Comic-Con 2012: ‘Oz: The Great and Powerful’ Press Conference with Sam Raimi “We all love The Wizard of Oz movie ourselves. We were very careful not to tread on it. We were careful to respect it. Bur really, ours is a different story. It’s a story that leads up to The Wizard of Oz. It’s a story about a wizard that came from Kansas to the Land of Oz and how a slightly selfish man became a slightly more selfless man. And it’s a story of how he became the Wizard. It’s not really remaking The Wizard of Oz, so it wasn’t a problem that we had to deal with. We just nodded lovingly toward it and went ahead to telling our own story.”
Sam Raimi Pulls Back the Curtain on Oz the Great and Powerful “Screenwriter Mitchell Kapner took the second, third and fourth Baum books, put the events in chronology and made up the rest,” Raimi said. “It’s based on these other Baum books but lovingly nods toward the great ’39 classic.”
Oz The Great And Powerful Comic Con 2012 Live Blog The Oldsmobile Classic that has appeared in every Raimi movie will be appearing in Oz: The Great And Powerful! Though it’s not going to be in its familiar form– the engine has been incorporated into the Wizard’s machinery.
Comic-Con 2012: Michelle Williams and Mila Kunis open up about being witches in ‘Oz’ Williams said that the character of Glinda was “a one-dimensional character” in the original movie, but promises this new take will offer insights into why she acted the way she did. “There was a reason Glinda didn’t go down the yellow brick road,” Williams said, hinting that it will be one of the big reveals in the movie. “I really loved being the good witch,” Williams said, specifically the reactions she got from children when she was in costume. As for Kunis, she confessed “I don’t know what I’m allowed to say” when asked if she’d be looking a little green as the Wicked Witch. But she admitted, “I did get to cackle,” to which Williams responded, “And what a cackle!” Kunis said, “There’s a transformation amongst all the characters whether it be physical or emotional.” She added that unlike Williams, “I don’t get the pleasure of little kids walking past me and [smiling]. I’ll just say that.”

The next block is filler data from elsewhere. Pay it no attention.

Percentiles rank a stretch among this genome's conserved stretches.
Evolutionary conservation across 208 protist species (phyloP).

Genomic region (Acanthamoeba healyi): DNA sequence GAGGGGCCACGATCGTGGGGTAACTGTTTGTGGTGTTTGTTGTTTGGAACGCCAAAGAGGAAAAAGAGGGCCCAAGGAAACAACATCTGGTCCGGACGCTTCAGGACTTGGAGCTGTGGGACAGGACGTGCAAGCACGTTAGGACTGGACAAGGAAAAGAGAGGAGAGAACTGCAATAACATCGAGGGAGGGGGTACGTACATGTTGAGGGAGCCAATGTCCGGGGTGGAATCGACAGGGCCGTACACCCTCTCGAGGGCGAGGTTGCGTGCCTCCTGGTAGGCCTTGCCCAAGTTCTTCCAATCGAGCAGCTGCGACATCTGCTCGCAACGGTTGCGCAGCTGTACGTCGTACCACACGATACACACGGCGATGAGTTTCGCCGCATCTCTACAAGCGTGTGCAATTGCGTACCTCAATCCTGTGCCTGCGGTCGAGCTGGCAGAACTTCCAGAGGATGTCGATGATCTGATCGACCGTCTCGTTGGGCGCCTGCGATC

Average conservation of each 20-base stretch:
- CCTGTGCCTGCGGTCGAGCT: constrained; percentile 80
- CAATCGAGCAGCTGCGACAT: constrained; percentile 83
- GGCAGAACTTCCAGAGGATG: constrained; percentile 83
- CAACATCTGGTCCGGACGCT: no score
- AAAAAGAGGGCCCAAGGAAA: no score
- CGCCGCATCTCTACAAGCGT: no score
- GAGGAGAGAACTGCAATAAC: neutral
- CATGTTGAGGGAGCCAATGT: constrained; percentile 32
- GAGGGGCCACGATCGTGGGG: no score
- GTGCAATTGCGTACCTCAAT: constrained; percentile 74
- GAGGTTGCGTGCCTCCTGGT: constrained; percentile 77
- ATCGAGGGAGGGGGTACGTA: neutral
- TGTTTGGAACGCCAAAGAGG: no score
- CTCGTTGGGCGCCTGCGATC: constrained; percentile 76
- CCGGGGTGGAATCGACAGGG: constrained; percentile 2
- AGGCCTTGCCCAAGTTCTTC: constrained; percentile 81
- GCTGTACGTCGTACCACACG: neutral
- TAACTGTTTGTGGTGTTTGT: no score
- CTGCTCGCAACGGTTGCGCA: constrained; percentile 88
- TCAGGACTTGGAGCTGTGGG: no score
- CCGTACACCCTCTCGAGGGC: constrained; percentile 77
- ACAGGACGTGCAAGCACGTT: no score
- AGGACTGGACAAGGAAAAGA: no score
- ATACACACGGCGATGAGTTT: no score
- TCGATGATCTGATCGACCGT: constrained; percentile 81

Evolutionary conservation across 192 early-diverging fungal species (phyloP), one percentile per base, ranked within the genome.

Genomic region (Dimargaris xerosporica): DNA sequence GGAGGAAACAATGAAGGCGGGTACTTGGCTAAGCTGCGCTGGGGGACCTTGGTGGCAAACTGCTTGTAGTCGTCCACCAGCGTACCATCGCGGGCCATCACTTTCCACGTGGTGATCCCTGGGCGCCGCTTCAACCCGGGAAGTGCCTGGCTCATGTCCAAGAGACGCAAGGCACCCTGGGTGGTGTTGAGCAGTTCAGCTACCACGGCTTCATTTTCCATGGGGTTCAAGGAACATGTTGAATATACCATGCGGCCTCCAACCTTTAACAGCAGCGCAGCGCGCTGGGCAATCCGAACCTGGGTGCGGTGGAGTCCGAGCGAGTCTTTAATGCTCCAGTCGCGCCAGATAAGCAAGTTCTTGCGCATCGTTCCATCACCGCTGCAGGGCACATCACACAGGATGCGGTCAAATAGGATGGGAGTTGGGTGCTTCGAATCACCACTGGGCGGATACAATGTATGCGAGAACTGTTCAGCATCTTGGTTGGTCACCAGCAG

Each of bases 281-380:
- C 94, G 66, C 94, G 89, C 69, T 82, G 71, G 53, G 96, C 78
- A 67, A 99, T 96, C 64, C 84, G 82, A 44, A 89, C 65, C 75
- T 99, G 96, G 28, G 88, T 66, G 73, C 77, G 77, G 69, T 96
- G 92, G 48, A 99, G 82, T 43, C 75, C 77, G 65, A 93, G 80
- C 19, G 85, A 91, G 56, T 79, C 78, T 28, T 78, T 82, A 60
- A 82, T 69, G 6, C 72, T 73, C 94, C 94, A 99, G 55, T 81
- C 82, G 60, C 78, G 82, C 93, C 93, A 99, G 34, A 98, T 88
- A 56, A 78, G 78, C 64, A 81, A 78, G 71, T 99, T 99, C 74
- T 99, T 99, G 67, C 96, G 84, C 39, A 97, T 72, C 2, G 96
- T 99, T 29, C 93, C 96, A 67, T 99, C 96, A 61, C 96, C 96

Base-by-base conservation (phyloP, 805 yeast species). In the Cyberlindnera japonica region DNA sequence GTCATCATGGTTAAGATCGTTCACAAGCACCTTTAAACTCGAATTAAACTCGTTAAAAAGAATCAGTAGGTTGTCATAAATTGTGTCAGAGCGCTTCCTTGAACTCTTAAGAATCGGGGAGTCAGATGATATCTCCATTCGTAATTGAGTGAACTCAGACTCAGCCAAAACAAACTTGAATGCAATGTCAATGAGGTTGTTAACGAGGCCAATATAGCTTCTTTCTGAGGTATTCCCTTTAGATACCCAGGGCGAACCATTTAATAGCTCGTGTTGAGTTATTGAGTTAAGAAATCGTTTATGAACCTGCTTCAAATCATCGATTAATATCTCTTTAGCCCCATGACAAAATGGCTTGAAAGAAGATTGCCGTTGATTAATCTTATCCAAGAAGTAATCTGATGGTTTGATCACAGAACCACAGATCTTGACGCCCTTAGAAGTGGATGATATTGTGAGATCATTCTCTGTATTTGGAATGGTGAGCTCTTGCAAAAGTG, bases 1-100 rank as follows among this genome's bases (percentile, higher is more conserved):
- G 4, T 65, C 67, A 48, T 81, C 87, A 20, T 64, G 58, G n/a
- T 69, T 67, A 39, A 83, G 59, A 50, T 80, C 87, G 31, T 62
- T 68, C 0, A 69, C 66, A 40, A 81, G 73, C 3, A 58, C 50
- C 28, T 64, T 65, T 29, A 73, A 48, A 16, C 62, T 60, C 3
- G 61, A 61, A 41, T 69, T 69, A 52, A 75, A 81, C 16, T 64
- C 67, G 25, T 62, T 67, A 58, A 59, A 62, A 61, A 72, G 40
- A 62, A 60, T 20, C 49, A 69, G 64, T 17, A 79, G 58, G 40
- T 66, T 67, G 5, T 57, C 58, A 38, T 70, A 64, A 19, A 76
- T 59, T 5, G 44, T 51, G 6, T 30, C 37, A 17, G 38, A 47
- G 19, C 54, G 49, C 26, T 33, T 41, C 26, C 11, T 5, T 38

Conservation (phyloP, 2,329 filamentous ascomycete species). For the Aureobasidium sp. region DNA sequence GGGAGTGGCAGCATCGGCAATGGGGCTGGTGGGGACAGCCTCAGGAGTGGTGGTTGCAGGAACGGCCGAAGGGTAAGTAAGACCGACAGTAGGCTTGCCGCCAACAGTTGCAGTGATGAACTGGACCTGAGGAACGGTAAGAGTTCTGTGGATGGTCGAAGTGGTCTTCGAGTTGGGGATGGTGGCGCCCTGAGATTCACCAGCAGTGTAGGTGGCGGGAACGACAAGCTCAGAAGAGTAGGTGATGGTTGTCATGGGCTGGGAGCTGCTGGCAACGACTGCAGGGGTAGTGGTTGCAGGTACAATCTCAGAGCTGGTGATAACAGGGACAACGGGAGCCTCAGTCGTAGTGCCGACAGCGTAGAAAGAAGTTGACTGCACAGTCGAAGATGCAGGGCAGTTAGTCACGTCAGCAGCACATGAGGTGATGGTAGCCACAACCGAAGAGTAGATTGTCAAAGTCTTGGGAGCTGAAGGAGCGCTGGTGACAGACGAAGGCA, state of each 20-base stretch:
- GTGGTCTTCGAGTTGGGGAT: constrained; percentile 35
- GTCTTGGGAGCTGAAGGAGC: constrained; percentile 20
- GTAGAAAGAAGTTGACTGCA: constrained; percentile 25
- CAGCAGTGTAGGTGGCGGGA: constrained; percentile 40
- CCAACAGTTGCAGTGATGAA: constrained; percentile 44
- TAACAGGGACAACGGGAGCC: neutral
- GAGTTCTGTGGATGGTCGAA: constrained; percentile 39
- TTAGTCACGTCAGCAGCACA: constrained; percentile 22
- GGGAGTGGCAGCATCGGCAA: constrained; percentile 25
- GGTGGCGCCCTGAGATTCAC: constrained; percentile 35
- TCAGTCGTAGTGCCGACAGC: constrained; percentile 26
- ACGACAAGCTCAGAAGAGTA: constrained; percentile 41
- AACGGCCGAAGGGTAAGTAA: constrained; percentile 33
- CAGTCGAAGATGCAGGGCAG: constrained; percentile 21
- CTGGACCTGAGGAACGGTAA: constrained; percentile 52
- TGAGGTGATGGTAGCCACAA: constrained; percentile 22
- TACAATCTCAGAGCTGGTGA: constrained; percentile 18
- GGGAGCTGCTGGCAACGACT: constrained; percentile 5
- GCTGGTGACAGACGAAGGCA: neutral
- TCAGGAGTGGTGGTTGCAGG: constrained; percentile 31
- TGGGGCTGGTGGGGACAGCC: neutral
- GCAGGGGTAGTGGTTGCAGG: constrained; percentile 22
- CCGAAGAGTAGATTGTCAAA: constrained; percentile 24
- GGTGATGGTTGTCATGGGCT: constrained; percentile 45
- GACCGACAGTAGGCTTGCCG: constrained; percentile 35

A Chicago Public Library branch used to house a little person’s tavern The current site of the West Lawn branch of the Chicago Public Library was once home to the city’s only tavern run by and designed for little people. Founded by Chicago native Parnell St. Aubin, a Munchkin soldier in The Wizard of Oz, the Midget Club first opened its doors in 1948 at 6356 S. Kedzie. St. Aubin and his wife, Mary Ellen Burbach, a former Mae West impersonator with the vaudeville troupe Rose’s Parisian Midget Follies, abandoned their brief careers in show business to run the tavern.